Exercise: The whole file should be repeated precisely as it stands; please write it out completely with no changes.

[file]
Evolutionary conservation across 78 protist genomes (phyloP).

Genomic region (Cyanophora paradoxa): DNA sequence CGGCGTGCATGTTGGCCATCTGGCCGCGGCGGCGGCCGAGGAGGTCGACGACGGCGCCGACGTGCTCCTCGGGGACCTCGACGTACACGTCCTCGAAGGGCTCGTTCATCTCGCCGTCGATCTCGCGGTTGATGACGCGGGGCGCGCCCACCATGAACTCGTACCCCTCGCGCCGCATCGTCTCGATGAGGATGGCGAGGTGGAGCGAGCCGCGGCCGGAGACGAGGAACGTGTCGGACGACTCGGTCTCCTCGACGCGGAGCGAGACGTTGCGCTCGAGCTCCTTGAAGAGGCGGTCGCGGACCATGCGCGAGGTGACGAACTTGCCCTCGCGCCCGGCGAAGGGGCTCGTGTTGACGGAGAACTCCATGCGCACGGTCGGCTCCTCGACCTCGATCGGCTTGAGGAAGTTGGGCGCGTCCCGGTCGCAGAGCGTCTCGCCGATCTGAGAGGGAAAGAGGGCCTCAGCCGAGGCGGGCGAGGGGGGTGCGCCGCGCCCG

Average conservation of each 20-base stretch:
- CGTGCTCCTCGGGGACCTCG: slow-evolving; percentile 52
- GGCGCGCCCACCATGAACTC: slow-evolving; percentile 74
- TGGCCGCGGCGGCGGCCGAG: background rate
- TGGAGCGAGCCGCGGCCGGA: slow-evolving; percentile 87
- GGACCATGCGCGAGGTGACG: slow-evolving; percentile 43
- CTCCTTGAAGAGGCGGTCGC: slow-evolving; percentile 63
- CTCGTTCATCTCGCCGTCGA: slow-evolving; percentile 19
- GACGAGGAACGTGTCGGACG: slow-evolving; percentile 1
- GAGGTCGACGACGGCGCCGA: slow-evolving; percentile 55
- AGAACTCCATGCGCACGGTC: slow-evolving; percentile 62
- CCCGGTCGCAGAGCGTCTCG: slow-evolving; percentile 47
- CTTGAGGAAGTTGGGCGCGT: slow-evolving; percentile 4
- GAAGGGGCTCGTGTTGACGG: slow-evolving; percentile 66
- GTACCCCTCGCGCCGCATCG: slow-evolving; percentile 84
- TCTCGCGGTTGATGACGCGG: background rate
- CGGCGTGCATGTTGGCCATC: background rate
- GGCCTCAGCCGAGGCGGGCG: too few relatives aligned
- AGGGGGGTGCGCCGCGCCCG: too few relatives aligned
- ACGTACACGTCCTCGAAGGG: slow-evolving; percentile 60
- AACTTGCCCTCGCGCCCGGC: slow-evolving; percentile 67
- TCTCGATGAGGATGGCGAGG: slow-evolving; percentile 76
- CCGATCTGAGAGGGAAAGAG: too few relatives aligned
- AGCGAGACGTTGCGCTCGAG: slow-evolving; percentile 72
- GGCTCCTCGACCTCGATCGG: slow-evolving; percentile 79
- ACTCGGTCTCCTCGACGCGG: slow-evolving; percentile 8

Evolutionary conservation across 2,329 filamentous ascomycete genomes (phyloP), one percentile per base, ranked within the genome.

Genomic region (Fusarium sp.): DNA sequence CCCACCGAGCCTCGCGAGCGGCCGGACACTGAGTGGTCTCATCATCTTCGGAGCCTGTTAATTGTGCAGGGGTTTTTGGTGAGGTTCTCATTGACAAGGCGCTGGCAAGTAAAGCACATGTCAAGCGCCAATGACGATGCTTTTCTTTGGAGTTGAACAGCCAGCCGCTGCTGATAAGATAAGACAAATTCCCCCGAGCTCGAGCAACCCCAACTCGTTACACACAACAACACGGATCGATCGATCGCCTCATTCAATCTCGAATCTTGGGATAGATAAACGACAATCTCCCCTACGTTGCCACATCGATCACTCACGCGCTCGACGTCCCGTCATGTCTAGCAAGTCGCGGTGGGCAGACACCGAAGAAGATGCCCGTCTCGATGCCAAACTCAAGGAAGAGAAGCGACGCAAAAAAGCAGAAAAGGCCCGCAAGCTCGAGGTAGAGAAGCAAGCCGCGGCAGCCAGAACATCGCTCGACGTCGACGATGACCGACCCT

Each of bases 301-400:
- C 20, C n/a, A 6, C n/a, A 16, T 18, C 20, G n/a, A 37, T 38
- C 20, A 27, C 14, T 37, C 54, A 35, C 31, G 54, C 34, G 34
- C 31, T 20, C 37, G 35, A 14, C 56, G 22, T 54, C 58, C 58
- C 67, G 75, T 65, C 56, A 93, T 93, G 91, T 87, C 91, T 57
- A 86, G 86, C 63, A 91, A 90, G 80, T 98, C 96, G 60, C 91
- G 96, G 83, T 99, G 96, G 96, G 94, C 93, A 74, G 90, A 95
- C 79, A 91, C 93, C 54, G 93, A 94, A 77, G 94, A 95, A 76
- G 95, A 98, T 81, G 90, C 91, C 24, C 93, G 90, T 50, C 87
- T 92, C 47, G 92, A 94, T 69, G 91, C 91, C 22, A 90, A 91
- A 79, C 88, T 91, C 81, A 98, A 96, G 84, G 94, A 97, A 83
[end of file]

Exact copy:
Evolutionary conservation across 78 protist genomes (phyloP).

Genomic region (Cyanophora paradoxa): DNA sequence CGGCGTGCATGTTGGCCATCTGGCCGCGGCGGCGGCCGAGGAGGTCGACGACGGCGCCGACGTGCTCCTCGGGGACCTCGACGTACACGTCCTCGAAGGGCTCGTTCATCTCGCCGTCGATCTCGCGGTTGATGACGCGGGGCGCGCCCACCATGAACTCGTACCCCTCGCGCCGCATCGTCTCGATGAGGATGGCGAGGTGGAGCGAGCCGCGGCCGGAGACGAGGAACGTGTCGGACGACTCGGTCTCCTCGACGCGGAGCGAGACGTTGCGCTCGAGCTCCTTGAAGAGGCGGTCGCGGACCATGCGCGAGGTGACGAACTTGCCCTCGCGCCCGGCGAAGGGGCTCGTGTTGACGGAGAACTCCATGCGCACGGTCGGCTCCTCGACCTCGATCGGCTTGAGGAAGTTGGGCGCGTCCCGGTCGCAGAGCGTCTCGCCGATCTGAGAGGGAAAGAGGGCCTCAGCCGAGGCGGGCGAGGGGGGTGCGCCGCGCCCG

Average conservation of each 20-base stretch:
- CGTGCTCCTCGGGGACCTCG: slow-evolving; percentile 52
- GGCGCGCCCACCATGAACTC: slow-evolving; percentile 74
- TGGCCGCGGCGGCGGCCGAG: background rate
- TGGAGCGAGCCGCGGCCGGA: slow-evolving; percentile 87
- GGACCATGCGCGAGGTGACG: slow-evolving; percentile 43
- CTCCTTGAAGAGGCGGTCGC: slow-evolving; percentile 63
- CTCGTTCATCTCGCCGTCGA: slow-evolving; percentile 19
- GACGAGGAACGTGTCGGACG: slow-evolving; percentile 1
- GAGGTCGACGACGGCGCCGA: slow-evolving; percentile 55
- AGAACTCCATGCGCACGGTC: slow-evolving; percentile 62
- CCCGGTCGCAGAGCGTCTCG: slow-evolving; percentile 47
- CTTGAGGAAGTTGGGCGCGT: slow-evolving; percentile 4
- GAAGGGGCTCGTGTTGACGG: slow-evolving; percentile 66
- GTACCCCTCGCGCCGCATCG: slow-evolving; percentile 84
- TCTCGCGGTTGATGACGCGG: background rate
- CGGCGTGCATGTTGGCCATC: background rate
- GGCCTCAGCCGAGGCGGGCG: too few relatives aligned
- AGGGGGGTGCGCCGCGCCCG: too few relatives aligned
- ACGTACACGTCCTCGAAGGG: slow-evolving; percentile 60
- AACTTGCCCTCGCGCCCGGC: slow-evolving; percentile 67
- TCTCGATGAGGATGGCGAGG: slow-evolving; percentile 76
- CCGATCTGAGAGGGAAAGAG: too few relatives aligned
- AGCGAGACGTTGCGCTCGAG: slow-evolving; percentile 72
- GGCTCCTCGACCTCGATCGG: slow-evolving; percentile 79
- ACTCGGTCTCCTCGACGCGG: slow-evolving; percentile 8

Evolutionary conservation across 2,329 filamentous ascomycete genomes (phyloP), one percentile per base, ranked within the genome.

Genomic region (Fusarium sp.): DNA sequence CCCACCGAGCCTCGCGAGCGGCCGGACACTGAGTGGTCTCATCATCTTCGGAGCCTGTTAATTGTGCAGGGGTTTTTGGTGAGGTTCTCATTGACAAGGCGCTGGCAAGTAAAGCACATGTCAAGCGCCAATGACGATGCTTTTCTTTGGAGTTGAACAGCCAGCCGCTGCTGATAAGATAAGACAAATTCCCCCGAGCTCGAGCAACCCCAACTCGTTACACACAACAACACGGATCGATCGATCGCCTCATTCAATCTCGAATCTTGGGATAGATAAACGACAATCTCCCCTACGTTGCCACATCGATCACTCACGCGCTCGACGTCCCGTCATGTCTAGCAAGTCGCGGTGGGCAGACACCGAAGAAGATGCCCGTCTCGATGCCAAACTCAAGGAAGAGAAGCGACGCAAAAAAGCAGAAAAGGCCCGCAAGCTCGAGGTAGAGAAGCAAGCCGCGGCAGCCAGAACATCGCTCGACGTCGACGATGACCGACCCT

Each of bases 301-400:
- C 20, C n/a, A 6, C n/a, A 16, T 18, C 20, G n/a, A 37, T 38
- C 20, A 27, C 14, T 37, C 54, A 35, C 31, G 54, C 34, G 34
- C 31, T 20, C 37, G 35, A 14, C 56, G 22, T 54, C 58, C 58
- C 67, G 75, T 65, C 56, A 93, T 93, G 91, T 87, C 91, T 57
- A 86, G 86, C 63, A 91, A 90, G 80, T 98, C 96, G 60, C 91
- G 96, G 83, T 99, G 96, G 96, G 94, C 93, A 74, G 90, A 95
- C 79, A 91, C 93, C 54, G 93, A 94, A 77, G 94, A 95, A 76
- G 95, A 98, T 81, G 90, C 91, C 24, C 93, G 90, T 50, C 87
- T 92, C 47, G 92, A 94, T 69, G 91, C 91, C 22, A 90, A 91
- A 79, C 88, T 91, C 81, A 98, A 96, G 84, G 94, A 97, A 83